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In this paper the author reflects upon the challenges of teaching, and more importantly the challenges that students face attempting to learn about, constitutional law within the context of recent political upheavals in Fiji. Whilst on one level, the upheavals provide a topical and even captivating context for what is often seen as a dry area of study, there are a number of more disturbing resonances that emerge, particularly in relation to the cognitive journeys that students experience. Potential fears about academic freedom, and the apparent collapse of the very doctrines being studied, produce a variety of responses from students that reveal anxiety, confusion, resignation and, at times, a realism that is almost as disturbing as it is insightful into the real relationship between law, politics and raw power. This paper is mostly an action research-based paper that explores student responses and the teacher’s own experiences in trying to adapt to this rapidly changing environment. Despite the challenges, the experience is also invigorating because it exposes students and teacher alike to a journey to the fragile edges of the positivist view of constitutionalism and into a very personal and tactile post-structural experience.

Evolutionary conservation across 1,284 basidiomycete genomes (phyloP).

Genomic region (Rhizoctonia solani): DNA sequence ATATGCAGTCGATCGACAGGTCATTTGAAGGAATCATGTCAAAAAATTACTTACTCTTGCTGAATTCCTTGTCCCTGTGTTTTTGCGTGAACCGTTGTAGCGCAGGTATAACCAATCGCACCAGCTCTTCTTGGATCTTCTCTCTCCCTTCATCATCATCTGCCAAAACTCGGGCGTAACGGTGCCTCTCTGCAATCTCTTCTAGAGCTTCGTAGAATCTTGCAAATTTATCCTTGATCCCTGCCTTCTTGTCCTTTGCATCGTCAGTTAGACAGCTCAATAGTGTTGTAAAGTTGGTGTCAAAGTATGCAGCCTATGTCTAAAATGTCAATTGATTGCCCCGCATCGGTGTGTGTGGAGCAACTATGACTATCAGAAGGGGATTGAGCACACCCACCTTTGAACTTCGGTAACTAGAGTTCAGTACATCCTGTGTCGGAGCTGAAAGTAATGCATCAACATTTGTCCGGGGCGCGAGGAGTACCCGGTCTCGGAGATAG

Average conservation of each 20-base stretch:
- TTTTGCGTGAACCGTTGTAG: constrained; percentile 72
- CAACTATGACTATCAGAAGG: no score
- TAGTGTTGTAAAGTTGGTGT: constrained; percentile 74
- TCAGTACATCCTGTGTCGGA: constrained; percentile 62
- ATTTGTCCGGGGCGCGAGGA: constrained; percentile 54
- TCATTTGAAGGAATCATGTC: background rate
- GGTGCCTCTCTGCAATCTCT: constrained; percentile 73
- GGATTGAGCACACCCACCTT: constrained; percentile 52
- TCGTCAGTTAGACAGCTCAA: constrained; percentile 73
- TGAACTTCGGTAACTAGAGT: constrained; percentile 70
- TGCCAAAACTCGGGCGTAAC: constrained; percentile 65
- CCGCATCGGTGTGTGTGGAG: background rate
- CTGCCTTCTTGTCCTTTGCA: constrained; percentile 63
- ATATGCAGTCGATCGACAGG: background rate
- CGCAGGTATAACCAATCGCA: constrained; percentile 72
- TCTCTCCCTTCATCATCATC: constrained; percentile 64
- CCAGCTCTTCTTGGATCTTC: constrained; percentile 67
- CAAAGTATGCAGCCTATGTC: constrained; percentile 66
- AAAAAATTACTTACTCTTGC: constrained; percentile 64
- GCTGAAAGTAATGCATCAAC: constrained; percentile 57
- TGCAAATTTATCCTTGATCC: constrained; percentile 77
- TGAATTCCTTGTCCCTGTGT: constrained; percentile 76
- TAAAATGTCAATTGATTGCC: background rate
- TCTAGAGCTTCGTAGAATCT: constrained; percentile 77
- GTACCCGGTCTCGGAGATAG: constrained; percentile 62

Ricketts, A 2009, ‘Teaching constitutional law to Fiji students’, Journal of Australian Law Teachers Association, vol. 2, no. 1&2, pp. 207-216.
Read the full text article here (pdf)